Opposition raises stakes, threatens street protests – Ex-MPs warn of ‘Arab Spring’ if electoral law is changed
KUWAIT: The opposition warned yesterday that it will not allow any change to the controversial electoral constituency law to pass easily, vowing it will fight the change with street protests while some speakers threatened protests similar to those in “Arab Spring” countries. Speaking at a gathering in Jaber Al-Ali attended by some 2,000 people, former Islamist MP Falah Al-Sawwagh and other opposition speakers appealed to HH the Amir not to approve the amendment and issue it in an emergency Amiri decree.
It was the first of a series of meetings and rallies planned by the opposition in protest against what they claim to be a government plan to amend the voting system to ensure the election of a pro-government National Assembly in the general polls scheduled within two months. “Kuwait today has entered a phase of autocratic rule which does not believe in democratic and popular institutions … corruption forces have dominated over the government institutions,” said Sawwagh. According to the opposition, the government plans to cut the number of votes allowed to each voter from four to two or one vote, giving more freedom to corrupt candidates to buy votes. This is seen as an attempt to cut the strength of the opposition in the next Assembly.
“Today, we declare our rejection for undermining the constitution and consider any change to the law as a coup against the constitution. If you do not respect the constitution, we will not respect you,” added Sawwagh. He said the Kuwaiti people respect and highly estimate the Al-Sabah ruling family and questioned, “why then are you scared from the people and reformists?” He insisted that the situation in the country has deteriorated to a very bad level as chaos has started and influential and corrupt people have wrested total control over the state and its institutions. Sawwagh appealed to HH the Amir Sheikh Sabah Al-Ahmad Al-Sabah to uproot corruption forces and chaos.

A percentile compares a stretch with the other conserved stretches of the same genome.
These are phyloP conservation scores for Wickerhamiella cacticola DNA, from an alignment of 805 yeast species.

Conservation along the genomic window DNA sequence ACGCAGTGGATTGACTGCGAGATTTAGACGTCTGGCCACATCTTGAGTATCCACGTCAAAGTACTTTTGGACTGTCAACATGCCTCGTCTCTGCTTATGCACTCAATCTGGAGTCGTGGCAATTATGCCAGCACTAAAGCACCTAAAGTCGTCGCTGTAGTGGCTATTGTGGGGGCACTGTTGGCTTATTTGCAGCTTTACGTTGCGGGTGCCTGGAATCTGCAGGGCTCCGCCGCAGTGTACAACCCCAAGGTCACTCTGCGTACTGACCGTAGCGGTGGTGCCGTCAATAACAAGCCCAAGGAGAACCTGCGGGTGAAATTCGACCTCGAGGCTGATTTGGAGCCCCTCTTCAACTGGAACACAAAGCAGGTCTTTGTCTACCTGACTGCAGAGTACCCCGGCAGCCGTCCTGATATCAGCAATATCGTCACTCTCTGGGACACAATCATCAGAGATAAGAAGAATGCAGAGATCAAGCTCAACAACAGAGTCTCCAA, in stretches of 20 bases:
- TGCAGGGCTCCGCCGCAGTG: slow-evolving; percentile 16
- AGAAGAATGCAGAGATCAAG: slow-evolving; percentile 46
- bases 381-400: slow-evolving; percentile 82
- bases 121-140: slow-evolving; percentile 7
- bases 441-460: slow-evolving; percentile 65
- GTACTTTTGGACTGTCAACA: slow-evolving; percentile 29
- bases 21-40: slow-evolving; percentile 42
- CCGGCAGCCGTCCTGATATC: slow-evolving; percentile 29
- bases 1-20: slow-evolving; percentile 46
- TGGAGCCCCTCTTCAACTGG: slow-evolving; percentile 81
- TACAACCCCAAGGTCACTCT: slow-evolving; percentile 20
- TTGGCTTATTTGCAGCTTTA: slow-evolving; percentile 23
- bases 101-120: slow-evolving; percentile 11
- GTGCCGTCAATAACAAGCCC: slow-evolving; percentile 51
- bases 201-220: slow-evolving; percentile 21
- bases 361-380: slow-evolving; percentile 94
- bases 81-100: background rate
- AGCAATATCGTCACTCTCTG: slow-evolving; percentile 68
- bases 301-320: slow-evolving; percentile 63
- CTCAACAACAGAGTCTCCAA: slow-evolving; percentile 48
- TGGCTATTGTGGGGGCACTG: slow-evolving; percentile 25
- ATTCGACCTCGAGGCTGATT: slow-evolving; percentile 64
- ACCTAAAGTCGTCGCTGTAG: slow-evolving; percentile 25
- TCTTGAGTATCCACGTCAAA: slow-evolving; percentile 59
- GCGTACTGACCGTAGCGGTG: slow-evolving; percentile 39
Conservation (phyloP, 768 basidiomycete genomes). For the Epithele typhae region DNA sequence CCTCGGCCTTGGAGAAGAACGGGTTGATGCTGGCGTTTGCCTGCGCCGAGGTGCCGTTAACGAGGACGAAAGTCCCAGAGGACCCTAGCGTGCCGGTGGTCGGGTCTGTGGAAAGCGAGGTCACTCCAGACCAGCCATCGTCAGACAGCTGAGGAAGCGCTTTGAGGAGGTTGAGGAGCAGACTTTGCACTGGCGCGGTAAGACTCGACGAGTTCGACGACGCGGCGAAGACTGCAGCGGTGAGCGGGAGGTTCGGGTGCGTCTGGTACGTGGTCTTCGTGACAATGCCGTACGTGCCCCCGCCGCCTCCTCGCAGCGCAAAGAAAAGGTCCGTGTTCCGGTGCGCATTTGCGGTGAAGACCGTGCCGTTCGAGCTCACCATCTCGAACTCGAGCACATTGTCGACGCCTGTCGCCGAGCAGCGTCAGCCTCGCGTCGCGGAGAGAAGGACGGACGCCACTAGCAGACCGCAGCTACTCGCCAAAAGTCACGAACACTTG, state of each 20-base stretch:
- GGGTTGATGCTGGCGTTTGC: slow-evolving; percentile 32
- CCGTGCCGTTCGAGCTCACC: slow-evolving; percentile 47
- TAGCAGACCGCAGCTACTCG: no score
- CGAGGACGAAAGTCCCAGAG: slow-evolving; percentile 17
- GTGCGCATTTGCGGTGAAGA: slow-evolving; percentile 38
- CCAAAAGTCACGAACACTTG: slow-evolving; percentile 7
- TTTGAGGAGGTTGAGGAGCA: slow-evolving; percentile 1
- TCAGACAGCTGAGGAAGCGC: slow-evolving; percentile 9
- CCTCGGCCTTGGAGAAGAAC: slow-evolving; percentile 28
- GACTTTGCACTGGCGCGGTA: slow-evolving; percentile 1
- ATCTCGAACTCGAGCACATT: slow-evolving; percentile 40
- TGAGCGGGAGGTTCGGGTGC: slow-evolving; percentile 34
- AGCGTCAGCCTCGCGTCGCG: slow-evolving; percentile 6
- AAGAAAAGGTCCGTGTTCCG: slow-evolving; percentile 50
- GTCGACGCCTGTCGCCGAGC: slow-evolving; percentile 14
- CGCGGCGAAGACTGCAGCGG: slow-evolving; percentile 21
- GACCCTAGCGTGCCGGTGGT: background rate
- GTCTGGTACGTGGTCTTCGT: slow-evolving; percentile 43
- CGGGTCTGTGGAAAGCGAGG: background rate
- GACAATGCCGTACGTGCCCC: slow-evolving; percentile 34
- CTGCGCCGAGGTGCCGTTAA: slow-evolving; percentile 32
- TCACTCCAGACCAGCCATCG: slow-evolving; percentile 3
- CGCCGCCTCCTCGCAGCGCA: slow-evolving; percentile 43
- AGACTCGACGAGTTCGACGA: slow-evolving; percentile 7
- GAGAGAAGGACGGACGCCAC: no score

Member of the scrapped 2012 Assembly Bader Al-Dahoum said the Kuwaiti people will not allow the decision-making process to fall in the hands of one person as the time of slavery has ended. Dahoum said the opposition will not allow these emergency decrees to pass, threatening that if they are issued, the opposition will boycott the election. “If we boycott the election, we will not sit at home,” said Dahoum. “We are before a very serious turning point and the question is whether to be or not to be. If you do not respect us we will not respect you”.
Nayef Al-Merdas, a member of the 2012 Assembly, warned Kuwait could witness Arab Spring-like protests. “We are not less than Arab peoples who have extracted their rights. We have repeatedly warned of the Arab Spring” hitting Kuwait, he said. Waleed Al-Tabtabaei said that the opposition will boycott the election if the law was changed and “we will not sit at home. We will launch protests and we will not stop until the decree and the Assembly elected on its basis fall together”. The gathering was held hours after the chief of Awazem tribe, the largest beduoin tribe in Kuwait, Falah bin Jame, said that his tribesmen will boycott the election if the election law was changed.